5. Talking during a show: A quick comment to the person next to you is alright, but if you treat a performance like the Oprah Show, other people want to stab you. This is not about you! Chat in the foyer instead and don’t heckle the performers.
6. Saying McBeezy in the theatre: This rule is so ingrained in me that I fear even writing the name of Shakespeare’s Scottish play. If you do utter it however, according to Nick Mayer (previously the Workshop manager of Wits Theatre) you must spit on the ground and turn around three times.
7. Being in costume off-stage: Mahlatsi Mokgonyana will school you on this one! (We know). Sometimes it’s difficult as an actor to run to the bathroom without passing the audience, and all performers know how nerves can affect your bladder, but either change quickly back into your regular clothes, or bring a dressing gown, robe or invisibility cloak.
Any rules we left out? Write a comment or submit your own rules.
By Binnie Christie, on behalf of The Movement RSA
As suggested by the name of our artistic collective, The Movement RSA seeks to move beyond our artistic comfort zones into new creative territories. One of these territories being writing which critically engages with the arts; aka ‘blogging’. Thus in 2017 we will be writing and releasing several articles, reviews and reflections which investigate all things theatre in South Africa
We believe that in order to make work, artists need to see work. Someone who has never been to the theatre, or who has not been to the theatre for a whiiiiiile, should not expect to make a show which is altogether relevant, new, or exciting compared to its current counterparts. By engaging with others we engage ourselves, assessing our work and its place (if any) in the industry.
By blogging The Movement RSA wishes to open up a space for all to engage in a critical conversation about art, I particular theatre. After watching a show, friends, family, partners and strangers will discuss or debate what they’ve seen, exposing themselves to different opinions and deeply interrogating all aspects of the production. These conversations are useful for audiences to digest what they’ve consumed, and critical for the creators to assess, affirm or improve their production. Our work is a product, and the audience are our consumers, so to feed their hearts, minds and soul we must cater and listen to them. Blogging allows an ongoing conversation where direct feedback such as Previews or Q+A’s are not possible.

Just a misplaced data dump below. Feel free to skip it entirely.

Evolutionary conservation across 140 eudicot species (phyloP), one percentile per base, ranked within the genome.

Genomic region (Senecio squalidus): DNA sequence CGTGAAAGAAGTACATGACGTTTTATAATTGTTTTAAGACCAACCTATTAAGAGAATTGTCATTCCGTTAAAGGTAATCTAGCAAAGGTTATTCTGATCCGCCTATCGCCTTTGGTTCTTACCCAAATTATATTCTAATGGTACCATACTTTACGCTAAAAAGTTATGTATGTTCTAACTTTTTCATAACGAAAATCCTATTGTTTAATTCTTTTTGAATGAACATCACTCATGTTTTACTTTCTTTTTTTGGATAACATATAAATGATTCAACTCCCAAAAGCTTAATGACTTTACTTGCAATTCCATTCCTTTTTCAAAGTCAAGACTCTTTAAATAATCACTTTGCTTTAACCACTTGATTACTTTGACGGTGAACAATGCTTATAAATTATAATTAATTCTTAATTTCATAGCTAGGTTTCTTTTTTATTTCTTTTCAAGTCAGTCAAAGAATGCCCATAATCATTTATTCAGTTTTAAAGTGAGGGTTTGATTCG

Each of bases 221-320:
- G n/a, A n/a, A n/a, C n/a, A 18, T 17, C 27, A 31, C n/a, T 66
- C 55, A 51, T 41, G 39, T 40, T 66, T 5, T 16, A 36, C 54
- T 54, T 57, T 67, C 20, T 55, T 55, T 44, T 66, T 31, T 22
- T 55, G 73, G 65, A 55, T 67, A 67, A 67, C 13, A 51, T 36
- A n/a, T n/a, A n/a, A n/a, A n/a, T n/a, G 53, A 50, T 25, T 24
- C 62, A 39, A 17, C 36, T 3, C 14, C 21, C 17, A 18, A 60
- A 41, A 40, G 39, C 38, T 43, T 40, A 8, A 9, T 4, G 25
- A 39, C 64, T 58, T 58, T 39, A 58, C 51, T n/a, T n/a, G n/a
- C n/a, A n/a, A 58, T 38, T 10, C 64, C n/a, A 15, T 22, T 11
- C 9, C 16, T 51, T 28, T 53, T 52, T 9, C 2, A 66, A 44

A great motivation behind this project is that presently The Movement RSA feels there is a lack of diversity within local theatre critique, creating a monopoly of certain voices. When Googling “theatre critics in South Africa” the second website to appear is an article on Thought Leader by Sandile Memela entitled ‘Africa Has No Critics’(1). Though written eight years ago, the title and body of the piece point to several of current concerns, and begs important questions, such as: “where are the African critics, especially the young ones?”
It is problematic that the loudest voices seemingly come from a similar social background: middle-aged, privileged and white. I know this is ironic, given I’m at least two of those things, but the aim is to change all this, and this is only the first article of the blog after all…
The Movement RSA does not mean in any way to take away from the work of established critics; in fact we wish to do the opposite, and add to it. Nor do we pretend to be as knowledgeable, but perhaps we aim to be… We have opinions, and Wi-Fi (most of the time), and a dream for more audiences, artists and writers to engage with each other, given the incredible range of opinions out there.
To achieve this, our blog will be open to anyone who wishes to submit writing, or just leave a comment. The nine members of The Movement RSA seldomly agree on anything, particularly theatre, and so in keeping with the spirit of contradiction we invite you to join our great theatrical conversation.
All submissions will be showcased on our blog and social media sites (2), understanding that:
- Our aim is to build, not to knock down. No person can bash another person or work without suggesting ways they feel the work may have been better built (an architect doesn’t destroy a building without a better model in place).
- Our opinions are valid, provided they provide validation (i.e. – our opinions are not feelings; they must be backed by evidence). We don’t need Harvard referencing, just an example or two to substantiate your ideas.
- Let’s encourage critical engagement of theatre, grow the artists and audiences, and hear some different voices.
One writer is one voice. Many writers could be a revolution… But to get there we need individuals to have their say. Therefore the blog will be entitled “One Man’s Opinion”. Or “One Woman’s Opinion” depending… Actually, let’s call it:
ONE PERSON’S OPINION
What do you think? ‘Hate it or love it’ we’d like your 50 cents. So comment, share or write to us with your own stuff (using the email address firstname.lastname@example.org and the heading “One Person’s Opinion”).
1) Link to Memela’s Article: http://thoughtleader.co.za/sandilememela/2009/08/12/the-african-continent-has-no-theater-critics/
2) Find The Movement RSA on other social media sites:
Facebook Page: The Movement RSA (https://www.facebook.com/TheMovementRSA/)
Facebook Group: The Movement RSA (https://www.facebook.com/groups/1670441406538217/)
Twitter: The Movement RSA. @MovementRSA (https://twitter.com/MovementRSA)
Instagram: The Movement RSA. @the.movemet.rsa (https://www.instagram.com/the.movement.rsa/?hl=en)
3) The article image of ‘Shakespeare vs. the critic’ is taken from ATCA (American Theatre Critics Association): http://americantheatrecritics.org/